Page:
Artist: Jennifer Skoropowski
Business: Jenn Ski
Web site: jennski.com
Location: Somerville, Massachusetts
What do you create?
Currently I'm making wall art – paintings (acrylic and paper on hardboard) and poster prints. Eventually I would like to expand, making pottery, pillows, stationery, and other assorted goodies.
Where and when do you do your creative work?
I work at home, mostly late at night. I do my digital work lying in bed, or sitting in my living room. For my paintings, I have a small room that I use for storage/workspace, but it's a little packed... When I'm working on a piece, I usually end up taking over the dining room and the kitchen, as well.
Do you have another "day job"?
I am/was a graphic designer. After freelancing for a while, I was frustrated by the fact that the kind of design work I enjoyed (the really creative, cutting-edge stuff) is really hard to come by. So in early 2007 I decided to stop freelancing, and began focusing on my art. I am now dedicated full-time to getting Jenn Ski off the ground, and hope to be up and running before the summer.
Where and what did you study?
I got my B.A. in Graphic Design from the University of Massachusetts.
What inspires you and what motivates you?
I'm inspired by mid-20th century and modern design, architecture and art. As for what motivates me, people's positive reactions to my work keep me going.
When did you start doing this?
I began working on my current series of works, which I've called "Pods", in December of 2006.
Do you remember getting into art as a kid?
Absolutely. I've been making art – painting, drawing, sculpting, photographing, collaging, et cetera – ever since I can remember. As I grew up, I started collecting awards, ribbons, and prizes for my art. By the time I graduated high school, it was clear to me that I would be involved in some kind of creative field professionally.
When and why did you decide to start your own business?
After graduating from college and working as a freelance designer for a while, I realized that the corporate design gigs that "pay the rent" for the average graphic designer, could not possibly fulfill my creative needs. So in early 2007, after numerous pep talks from my husband, family and friends, I finally got the courage to quit graphic design and focus on starting a business.
How did you choose the name for your business?
It's my nickname, given to me in high-school by friends who found my full last name, Skoropowski, too hard to pronounce.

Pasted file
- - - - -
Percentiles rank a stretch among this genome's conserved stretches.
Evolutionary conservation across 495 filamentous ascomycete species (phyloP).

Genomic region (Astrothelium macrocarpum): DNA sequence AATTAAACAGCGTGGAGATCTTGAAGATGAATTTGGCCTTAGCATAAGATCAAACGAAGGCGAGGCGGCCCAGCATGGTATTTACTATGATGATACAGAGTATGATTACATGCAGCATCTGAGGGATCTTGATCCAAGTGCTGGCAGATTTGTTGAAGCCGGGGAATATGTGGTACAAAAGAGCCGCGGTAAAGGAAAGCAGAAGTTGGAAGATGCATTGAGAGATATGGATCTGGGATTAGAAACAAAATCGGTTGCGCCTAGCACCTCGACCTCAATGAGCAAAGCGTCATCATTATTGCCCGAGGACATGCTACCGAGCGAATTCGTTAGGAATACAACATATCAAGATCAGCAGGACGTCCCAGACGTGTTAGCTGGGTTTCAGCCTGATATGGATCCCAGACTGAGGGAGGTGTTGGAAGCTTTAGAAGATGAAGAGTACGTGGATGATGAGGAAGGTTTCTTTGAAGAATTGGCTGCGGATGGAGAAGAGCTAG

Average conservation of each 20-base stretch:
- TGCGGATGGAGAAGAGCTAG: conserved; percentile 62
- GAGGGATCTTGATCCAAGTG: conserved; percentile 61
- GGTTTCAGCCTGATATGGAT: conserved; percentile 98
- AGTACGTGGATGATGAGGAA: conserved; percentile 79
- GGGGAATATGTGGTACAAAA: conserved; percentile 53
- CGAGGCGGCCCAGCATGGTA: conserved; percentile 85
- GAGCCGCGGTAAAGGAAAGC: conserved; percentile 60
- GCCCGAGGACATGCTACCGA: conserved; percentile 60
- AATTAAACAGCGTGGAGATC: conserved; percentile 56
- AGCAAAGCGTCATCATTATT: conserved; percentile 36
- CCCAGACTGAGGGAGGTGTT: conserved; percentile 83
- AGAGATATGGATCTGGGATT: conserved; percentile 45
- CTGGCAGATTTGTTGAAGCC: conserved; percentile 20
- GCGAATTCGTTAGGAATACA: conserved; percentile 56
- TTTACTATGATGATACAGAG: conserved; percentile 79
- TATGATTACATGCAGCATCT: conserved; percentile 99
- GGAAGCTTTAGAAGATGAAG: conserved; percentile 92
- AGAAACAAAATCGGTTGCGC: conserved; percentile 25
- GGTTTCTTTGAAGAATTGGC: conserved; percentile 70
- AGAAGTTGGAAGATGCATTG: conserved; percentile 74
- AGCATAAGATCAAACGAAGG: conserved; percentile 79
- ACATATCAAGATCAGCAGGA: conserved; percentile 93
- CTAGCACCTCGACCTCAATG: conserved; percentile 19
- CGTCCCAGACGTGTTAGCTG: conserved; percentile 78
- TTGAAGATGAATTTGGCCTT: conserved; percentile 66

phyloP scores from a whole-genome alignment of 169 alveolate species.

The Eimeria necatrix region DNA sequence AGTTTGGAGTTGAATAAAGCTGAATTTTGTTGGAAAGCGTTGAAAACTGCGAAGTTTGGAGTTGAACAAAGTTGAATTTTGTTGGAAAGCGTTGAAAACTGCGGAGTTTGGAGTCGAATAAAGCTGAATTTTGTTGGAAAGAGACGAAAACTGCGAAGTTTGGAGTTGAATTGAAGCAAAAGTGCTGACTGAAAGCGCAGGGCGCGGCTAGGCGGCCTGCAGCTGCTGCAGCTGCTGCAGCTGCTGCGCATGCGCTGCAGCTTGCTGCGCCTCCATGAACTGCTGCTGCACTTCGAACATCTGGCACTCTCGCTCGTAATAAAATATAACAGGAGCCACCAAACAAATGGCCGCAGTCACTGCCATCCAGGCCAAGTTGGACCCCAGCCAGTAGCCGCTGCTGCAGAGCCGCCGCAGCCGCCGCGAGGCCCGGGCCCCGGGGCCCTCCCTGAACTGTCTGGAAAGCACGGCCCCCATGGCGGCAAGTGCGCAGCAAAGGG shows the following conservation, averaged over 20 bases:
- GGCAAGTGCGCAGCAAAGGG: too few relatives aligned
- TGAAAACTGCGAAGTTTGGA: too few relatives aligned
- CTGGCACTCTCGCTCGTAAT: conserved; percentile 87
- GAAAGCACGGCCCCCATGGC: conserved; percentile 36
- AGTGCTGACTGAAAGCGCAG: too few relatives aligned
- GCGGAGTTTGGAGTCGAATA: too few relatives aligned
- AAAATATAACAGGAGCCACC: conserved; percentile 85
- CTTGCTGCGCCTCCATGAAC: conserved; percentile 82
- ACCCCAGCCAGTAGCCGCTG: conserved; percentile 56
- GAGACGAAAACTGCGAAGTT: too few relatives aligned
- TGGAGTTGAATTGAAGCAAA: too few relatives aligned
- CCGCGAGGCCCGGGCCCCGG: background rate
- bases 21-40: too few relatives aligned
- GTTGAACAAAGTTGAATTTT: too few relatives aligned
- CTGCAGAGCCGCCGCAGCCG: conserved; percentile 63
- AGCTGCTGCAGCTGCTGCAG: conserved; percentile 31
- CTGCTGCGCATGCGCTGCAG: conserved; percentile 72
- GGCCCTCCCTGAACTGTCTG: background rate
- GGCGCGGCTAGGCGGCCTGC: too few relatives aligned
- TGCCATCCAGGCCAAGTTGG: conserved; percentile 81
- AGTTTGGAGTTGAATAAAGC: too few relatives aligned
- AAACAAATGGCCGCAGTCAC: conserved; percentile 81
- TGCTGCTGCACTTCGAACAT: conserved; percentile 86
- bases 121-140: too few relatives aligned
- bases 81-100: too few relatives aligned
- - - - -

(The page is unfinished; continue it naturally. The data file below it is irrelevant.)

What do you love most about creating your work?
The process of taking an abstract idea and making into a tangible object is its own reward. Hanging a finished piece on the wall for the first time gives me a tremendous sense of accomplishment. And, I must admit, I love it when people tell me they like my work!
What's the most fascinating place you've been?
As a child, I loved visiting my grandfather's house. Dziadek lived by himself, and he was a proud pack-rat who collected... well, junk! His house was absolutely packed with stuff: little knickknacks, and jewelry, and dolls, and buttons, and coins, and all sort of other small things. And every time I visited, I could take something home from his "collection". His house told a story, not just about dziadek himself, but about his neighbors, his old relatives, and the towns
they all lived in. Now as an adult, I find the fact that all these people and places and history were linked together in a little old house in Lowell, Massachusetts absolutely fascinating. Just talking about it kind of gives me goosebumps!
A book you love:
The Grid: A Modular System for the Design and Production of Newspapers, Magazines, and Books, by Allen Hurlburt. I know, I'm a dork!
What achievement are you most proud of?
Saying good-bye to graphic design to focus on my art was an incredibly scary step to take, and I'm incredibly proud that I took it. Some (most?) people hate their jobs, but never have the guts to risk financial security in pursuit of a dream, you know?
What advice would you give women starting their own business?
Hmm... Given the fact that I'm just getting started, I could use some of this advice myself! If there's one thing I think is absolutely critical, it's this: Surround yourself with people who believe in you and your business, and avoid wasting time and energy on nay-sayers. Take it from me, a supportive environment can considerably reduce the stress level that comes with a brand-new business venture.
What's the biggest challenge you face in your work?
I'd have to say getting enough exposure.
What do you love to do in your free time?
The usual stuff – spending time with my husband and our two kitties, shopping for unique things for myself and my home... Oh, I'm a total internet junky, too!
What are you working on right now?
I'm currently pricing commercial printers for my digital art. Also, I'm spreading the word about my work to anyone who will listen.
What do you hope to achieve next?
In the short term, finishing my website is my top priority. In the long term, I'm looking forward to coming up with new products.